22 September. Maalula, Krak des Chevaliers and Hama.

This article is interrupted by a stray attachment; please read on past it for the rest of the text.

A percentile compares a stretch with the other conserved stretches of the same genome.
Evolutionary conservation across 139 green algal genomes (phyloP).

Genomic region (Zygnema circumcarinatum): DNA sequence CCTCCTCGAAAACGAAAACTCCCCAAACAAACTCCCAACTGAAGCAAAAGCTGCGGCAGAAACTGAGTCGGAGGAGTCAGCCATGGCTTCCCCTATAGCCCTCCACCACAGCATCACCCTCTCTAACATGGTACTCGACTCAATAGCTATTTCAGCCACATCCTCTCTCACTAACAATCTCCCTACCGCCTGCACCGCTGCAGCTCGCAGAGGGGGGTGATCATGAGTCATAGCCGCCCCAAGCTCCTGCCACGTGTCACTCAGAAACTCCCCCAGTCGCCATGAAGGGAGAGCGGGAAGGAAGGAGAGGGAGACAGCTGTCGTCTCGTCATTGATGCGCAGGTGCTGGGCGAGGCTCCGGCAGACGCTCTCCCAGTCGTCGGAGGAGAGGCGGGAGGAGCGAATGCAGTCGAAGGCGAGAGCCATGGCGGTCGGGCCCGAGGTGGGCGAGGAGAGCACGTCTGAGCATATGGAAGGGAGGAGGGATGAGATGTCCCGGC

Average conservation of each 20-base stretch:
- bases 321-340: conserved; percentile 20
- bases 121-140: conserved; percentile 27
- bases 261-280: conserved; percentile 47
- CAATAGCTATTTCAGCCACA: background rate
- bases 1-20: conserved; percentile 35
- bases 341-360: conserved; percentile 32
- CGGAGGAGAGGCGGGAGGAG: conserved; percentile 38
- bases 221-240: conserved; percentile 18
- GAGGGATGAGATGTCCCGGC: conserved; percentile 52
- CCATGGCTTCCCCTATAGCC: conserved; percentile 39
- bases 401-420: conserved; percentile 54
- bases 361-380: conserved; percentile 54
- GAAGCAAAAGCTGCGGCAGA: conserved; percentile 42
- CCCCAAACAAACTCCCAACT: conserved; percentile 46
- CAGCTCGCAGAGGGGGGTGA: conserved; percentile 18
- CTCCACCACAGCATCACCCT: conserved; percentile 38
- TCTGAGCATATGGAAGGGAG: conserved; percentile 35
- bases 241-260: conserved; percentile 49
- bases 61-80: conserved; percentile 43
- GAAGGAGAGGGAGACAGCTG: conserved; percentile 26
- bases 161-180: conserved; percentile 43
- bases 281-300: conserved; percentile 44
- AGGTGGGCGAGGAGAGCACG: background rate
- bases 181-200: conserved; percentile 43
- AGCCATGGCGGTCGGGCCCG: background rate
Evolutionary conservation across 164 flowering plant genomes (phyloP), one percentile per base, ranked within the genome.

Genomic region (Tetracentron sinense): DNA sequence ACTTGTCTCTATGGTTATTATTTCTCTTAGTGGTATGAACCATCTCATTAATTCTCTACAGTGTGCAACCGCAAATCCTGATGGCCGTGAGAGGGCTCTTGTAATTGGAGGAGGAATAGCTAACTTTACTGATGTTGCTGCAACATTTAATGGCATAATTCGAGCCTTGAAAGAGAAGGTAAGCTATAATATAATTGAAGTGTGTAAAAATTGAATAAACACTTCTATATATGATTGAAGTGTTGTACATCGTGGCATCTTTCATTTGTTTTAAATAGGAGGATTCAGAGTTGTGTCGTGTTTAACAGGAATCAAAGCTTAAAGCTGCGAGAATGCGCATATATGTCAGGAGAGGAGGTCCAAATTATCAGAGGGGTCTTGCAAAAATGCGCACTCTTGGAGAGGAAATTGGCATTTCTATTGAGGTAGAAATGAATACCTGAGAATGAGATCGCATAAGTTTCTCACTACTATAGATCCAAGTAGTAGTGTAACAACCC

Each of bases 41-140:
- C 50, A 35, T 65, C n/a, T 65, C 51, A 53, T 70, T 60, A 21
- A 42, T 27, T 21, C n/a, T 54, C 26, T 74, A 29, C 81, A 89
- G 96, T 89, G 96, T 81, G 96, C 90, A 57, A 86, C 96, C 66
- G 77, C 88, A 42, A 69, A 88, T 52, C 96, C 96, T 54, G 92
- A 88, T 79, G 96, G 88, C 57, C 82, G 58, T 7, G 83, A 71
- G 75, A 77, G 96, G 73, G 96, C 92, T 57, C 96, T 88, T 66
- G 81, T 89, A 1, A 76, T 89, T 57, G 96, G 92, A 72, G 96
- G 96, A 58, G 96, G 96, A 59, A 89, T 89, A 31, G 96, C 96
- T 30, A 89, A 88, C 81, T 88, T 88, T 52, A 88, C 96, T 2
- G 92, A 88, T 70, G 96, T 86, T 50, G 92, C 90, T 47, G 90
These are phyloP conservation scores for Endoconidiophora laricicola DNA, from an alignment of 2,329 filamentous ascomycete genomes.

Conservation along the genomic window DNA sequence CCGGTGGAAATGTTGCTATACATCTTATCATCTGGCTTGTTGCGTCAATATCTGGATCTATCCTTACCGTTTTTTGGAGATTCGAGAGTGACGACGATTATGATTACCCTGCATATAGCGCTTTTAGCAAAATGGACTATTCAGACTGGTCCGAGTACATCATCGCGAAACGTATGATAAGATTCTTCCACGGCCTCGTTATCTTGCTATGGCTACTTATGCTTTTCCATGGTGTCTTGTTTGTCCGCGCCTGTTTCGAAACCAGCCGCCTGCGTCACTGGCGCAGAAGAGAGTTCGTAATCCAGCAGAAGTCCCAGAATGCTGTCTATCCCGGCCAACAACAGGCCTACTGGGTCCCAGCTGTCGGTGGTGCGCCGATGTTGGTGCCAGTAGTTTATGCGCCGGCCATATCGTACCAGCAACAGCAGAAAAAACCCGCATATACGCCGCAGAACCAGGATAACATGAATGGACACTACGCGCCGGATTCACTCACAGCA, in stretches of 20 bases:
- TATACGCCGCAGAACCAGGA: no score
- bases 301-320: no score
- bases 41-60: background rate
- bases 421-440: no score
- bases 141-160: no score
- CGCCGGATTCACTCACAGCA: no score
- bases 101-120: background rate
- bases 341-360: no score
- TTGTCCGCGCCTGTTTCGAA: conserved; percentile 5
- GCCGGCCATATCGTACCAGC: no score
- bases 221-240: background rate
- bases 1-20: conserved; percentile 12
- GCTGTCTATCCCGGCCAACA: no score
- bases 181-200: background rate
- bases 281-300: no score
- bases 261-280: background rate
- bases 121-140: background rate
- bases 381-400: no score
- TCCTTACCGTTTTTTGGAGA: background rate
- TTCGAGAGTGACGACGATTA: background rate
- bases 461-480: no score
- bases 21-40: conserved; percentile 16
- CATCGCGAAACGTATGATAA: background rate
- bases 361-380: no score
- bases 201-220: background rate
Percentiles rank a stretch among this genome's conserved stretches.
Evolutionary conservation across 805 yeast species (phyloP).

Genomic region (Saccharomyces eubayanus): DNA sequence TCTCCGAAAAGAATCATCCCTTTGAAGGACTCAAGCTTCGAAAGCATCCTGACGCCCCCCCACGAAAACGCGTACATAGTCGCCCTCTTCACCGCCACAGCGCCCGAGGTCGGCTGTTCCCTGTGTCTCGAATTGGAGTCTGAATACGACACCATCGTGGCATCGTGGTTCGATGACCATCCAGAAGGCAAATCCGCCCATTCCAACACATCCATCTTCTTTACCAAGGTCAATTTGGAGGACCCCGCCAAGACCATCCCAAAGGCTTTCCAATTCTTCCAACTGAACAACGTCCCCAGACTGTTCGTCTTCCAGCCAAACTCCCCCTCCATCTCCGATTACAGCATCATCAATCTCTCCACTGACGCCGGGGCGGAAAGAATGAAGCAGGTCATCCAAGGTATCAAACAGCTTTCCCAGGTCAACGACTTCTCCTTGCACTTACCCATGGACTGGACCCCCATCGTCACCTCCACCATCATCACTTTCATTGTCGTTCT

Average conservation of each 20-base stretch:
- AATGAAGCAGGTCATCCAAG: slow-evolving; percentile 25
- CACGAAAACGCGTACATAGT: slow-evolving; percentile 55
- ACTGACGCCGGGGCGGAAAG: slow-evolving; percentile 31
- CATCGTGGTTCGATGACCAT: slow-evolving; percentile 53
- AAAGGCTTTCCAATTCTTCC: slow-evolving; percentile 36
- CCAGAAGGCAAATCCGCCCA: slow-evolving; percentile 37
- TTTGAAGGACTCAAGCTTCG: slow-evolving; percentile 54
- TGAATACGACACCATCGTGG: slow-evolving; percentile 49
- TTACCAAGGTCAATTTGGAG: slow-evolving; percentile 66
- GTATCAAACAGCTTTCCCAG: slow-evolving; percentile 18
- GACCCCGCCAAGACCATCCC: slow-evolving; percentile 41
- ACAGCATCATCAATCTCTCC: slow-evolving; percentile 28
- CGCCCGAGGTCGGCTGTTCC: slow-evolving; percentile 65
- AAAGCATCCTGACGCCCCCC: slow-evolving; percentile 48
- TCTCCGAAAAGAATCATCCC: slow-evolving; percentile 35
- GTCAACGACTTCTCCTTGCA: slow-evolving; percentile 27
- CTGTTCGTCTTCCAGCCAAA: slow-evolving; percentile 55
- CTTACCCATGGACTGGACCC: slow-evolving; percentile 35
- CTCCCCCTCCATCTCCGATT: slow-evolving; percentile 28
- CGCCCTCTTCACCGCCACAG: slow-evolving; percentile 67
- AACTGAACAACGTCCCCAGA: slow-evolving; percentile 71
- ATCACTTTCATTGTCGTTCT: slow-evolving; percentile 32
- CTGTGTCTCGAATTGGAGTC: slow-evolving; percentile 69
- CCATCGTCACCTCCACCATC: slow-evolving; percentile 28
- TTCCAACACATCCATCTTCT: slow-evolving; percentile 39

Picked up from our hotel in Damascus at 8am, ready for what turned out to be a 14 hour day trip with Jawad. We headed first to Maalula, in Arabic meaning High Place. Maalula is the only place where the Western branch of the Aramaic languages is still spoken, said to be the original language of Jesus. We visited two monasteries important to Syria; Mar Sarkis named after St. Sarkis (St. Sergius a Roman soldier executed for his Christian beliefs)…and pictured below, St Thecla Monastery. According to legend in the 1st century C.E, St. Thecla was being pursued by her father’s soldiers to capture her because of her Christian faith. She came upon a mountain, and after praying, the mountain split open and let her escape through. The town gets its name from this gap or entrance in the mountain. We walked down through the gap or Siq in to Thecla Gorge.Imagine living in the house at the foot of this mountain and in the path of that flipping great big rock which looks set to roll down it any minute.A 2 hour later driving through more rocky landscape we reached Krak de Chevaliers, a Crusader castle and one of the most important preserved medieval military castles in the world. It dates to 1140 when initial building began. In Arabic the fortress is called Qal’at al-Ḥiṣn, the word Krak coming from the Syriac karak, meaning fortress. It’s located approximately 40 km west of the city of Homs, close to the border of Lebanon. During the First Crusade in 1099 the castle was captured by Raymond IV of Toulouse but abandoned when the Crusaders continued their march towards Jerusalem. Reoccupied by Tancred Prince of Galilee in 1110. In 1142 it was given by Raymond II Count of Tripoli to the Hospitallers, contemporaries of the Knights Templar. From the control of Knights Hospitaller, to a siege in 1271 leading to its capture by Mamluk Sultan Baibars to becoming the centre of the tax district during the Ottoman period, being abandoned in the late 19th century to a settlement who were removed in 1933 and being signed over to the French Alawite State who cleaned and restored it…Syria resumed control of it in 1946 when they attained independence. The castle was made a World Heritage Site in 2006 and is owned by the Syrian government.It is HUGE. The outer wall is three metres thick and 7 guard towers, eight to ten metres thick, create a concentric castle. The fortress may have held approx. 50–60 Hospitaller knights and up to 2,000 other foot soldiers. Included among the buildings are two vaulted stone stables which could hold up to a thousand horses. Other storage facilities were dug into the cliff below the fortress and it’s estimated that the Hospitallers could have withstood a siege for five years.After climbing worn stone steps and exploring for over an hour, Jawad arranged an amazing 15 plate lunch for us at the Panorama restaurant literally a stone’s throw from the castle. We ate til we were fit to burst, the staff were incredibly friendly, and one of the Syrian waiters went outside to pick a pomegranate for me to cut open at the table. This impromptu act of kindness triggered because I was swooning over the deliciousness of the pomegranate molasses gravy. Later we wandered outside where we chatted to an Australian couple, Jawad finished his coffee with other drivers and I found a dead cat in a bush which I was talking to it for at least 5 minutes before realising why it was being so unresponsive. Next stop the Monastery of St Georges, a beautiful place overseen by Father Isaac who looked tired when we turned up. A tall Albino gentleman followed us from room to room and whenever he sat down, promptly fell asleep with his head on his arms. The locals are always very keen to photograph us enjoying our trip…so here’s another shot of us grinning inanely at the camera from inside the thick stone walls of the monastery. Last stop and another hour’s drive further north to a place I insisted on going to, was Hama. The most important visit of the day for me personally to see the Norias; the giant ancient wooden water wheels. Only seventeen Norias (“wheels of pots”) remain along the Orontes River. Mostly unused now, the norias are thought to be 800 years old. The sun was just starting to set as we arrived and I had panicked that we wouldn’t reach Hama in time to see them in daylight. Huge creaking wooden water wheels that bring to mind one of my favourite artists Conrad Shawcross who specialises in massive wooden mechanical sculptures influenced by looms and mill machines. The long drive paid off.